Complete Decongestive Therapy for Lymphedema

Lymphedema treatment involves Complete Decongestive Therapy. This treatment requires specialized training and certification. Sara has completed the intensive training and additional certification by the Lymphedema Association of North America.

Lymphedema is a high-protein edema that develops when the body is inefficient in removing water and proteins from certain areas of the body. This inefficiency occurs from either developmental abnormalities or damage to the lymphatic system.

There are two forms of lymphedema: primary and secondary. Primary lymphedema is due to aphasia in the lymphatic system. Symptoms can show at birth, puberty, or later in life, making a definitive diagnosis tedious. Secondary lymphedema is due to damage to the lymphatic system. In the United States, the most common cause is cancer treatment. Other causes are chronic venous insufficiency, obesity, infection, surgery, DVT, and trauma, to name a few. Lipedema and phleobolymphostatic edema are also treated at this office.

Components of CDT can also benefit patients with low protein edema. Those conditions might be chronic venous insufficiency or edema due to trauma or surgery, to name a few.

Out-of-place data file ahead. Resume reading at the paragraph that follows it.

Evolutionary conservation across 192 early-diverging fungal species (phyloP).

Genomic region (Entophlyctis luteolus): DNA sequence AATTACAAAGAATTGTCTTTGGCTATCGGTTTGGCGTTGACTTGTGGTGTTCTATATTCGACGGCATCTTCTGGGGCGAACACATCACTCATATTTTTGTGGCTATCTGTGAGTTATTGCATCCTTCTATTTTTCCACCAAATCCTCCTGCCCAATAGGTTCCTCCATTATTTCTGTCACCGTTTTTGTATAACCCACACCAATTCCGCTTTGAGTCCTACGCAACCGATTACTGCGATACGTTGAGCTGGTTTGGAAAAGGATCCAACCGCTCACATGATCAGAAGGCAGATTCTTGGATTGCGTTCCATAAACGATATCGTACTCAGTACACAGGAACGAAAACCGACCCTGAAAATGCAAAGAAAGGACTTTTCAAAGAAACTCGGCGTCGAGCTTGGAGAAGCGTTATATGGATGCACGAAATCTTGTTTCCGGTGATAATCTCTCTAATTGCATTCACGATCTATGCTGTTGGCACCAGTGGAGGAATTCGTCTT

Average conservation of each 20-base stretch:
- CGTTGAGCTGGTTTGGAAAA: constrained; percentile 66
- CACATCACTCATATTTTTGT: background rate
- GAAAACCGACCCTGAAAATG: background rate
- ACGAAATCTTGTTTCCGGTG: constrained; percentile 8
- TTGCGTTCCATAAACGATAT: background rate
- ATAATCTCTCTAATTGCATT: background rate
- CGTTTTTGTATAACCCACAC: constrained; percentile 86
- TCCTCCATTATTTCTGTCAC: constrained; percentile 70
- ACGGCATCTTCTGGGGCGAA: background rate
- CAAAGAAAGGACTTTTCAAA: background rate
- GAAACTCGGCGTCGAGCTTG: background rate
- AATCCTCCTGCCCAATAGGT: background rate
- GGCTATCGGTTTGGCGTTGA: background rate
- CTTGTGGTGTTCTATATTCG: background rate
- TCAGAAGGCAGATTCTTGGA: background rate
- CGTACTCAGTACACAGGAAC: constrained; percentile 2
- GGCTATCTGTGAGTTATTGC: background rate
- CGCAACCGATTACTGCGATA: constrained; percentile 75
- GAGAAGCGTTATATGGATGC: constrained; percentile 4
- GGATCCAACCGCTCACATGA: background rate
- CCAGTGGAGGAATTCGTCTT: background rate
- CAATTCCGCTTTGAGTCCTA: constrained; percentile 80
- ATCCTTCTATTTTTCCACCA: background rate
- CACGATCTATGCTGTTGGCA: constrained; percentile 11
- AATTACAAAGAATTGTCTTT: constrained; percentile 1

What Are the Components of Complete Decongestive Therapy?

Manual Lymph Drainage (MLD)

MLD is a skilled hands-on therapy using light pressure to manipulate the lymph capillaries, collectors, and lymphangions to move excess interstitial fluid into the lymphatic system and drain the swollen limb.

Compression Bandaging/Garments

Following MLD, patients are wrapped with short-stretch compression bandages to further support the lymphatic system. Once a limb is decongested, patients are transferred into graduated compression garments to keep the limb from congesting again. These garments are used for the rest of the patient’s life.

Skin Care

Skin care for people with lymphedema is very important. The skin integrity is affected, making patients vulnerable to infections such as cellulitis. Soaps and lotions with a low pH are used for cleansing and moisturizing.


Patients are taught exercises while wearing their compression bandages to take advantage of the high working pressure elicited by the bandages to aid in the flow of lymphatic fluid through the system.


Patient education is involved in all aspects of CDT to teach the patient how to manage their lymphedema for the rest of their life. The focus is on maintaining limb decongestion and limiting the risk of infections.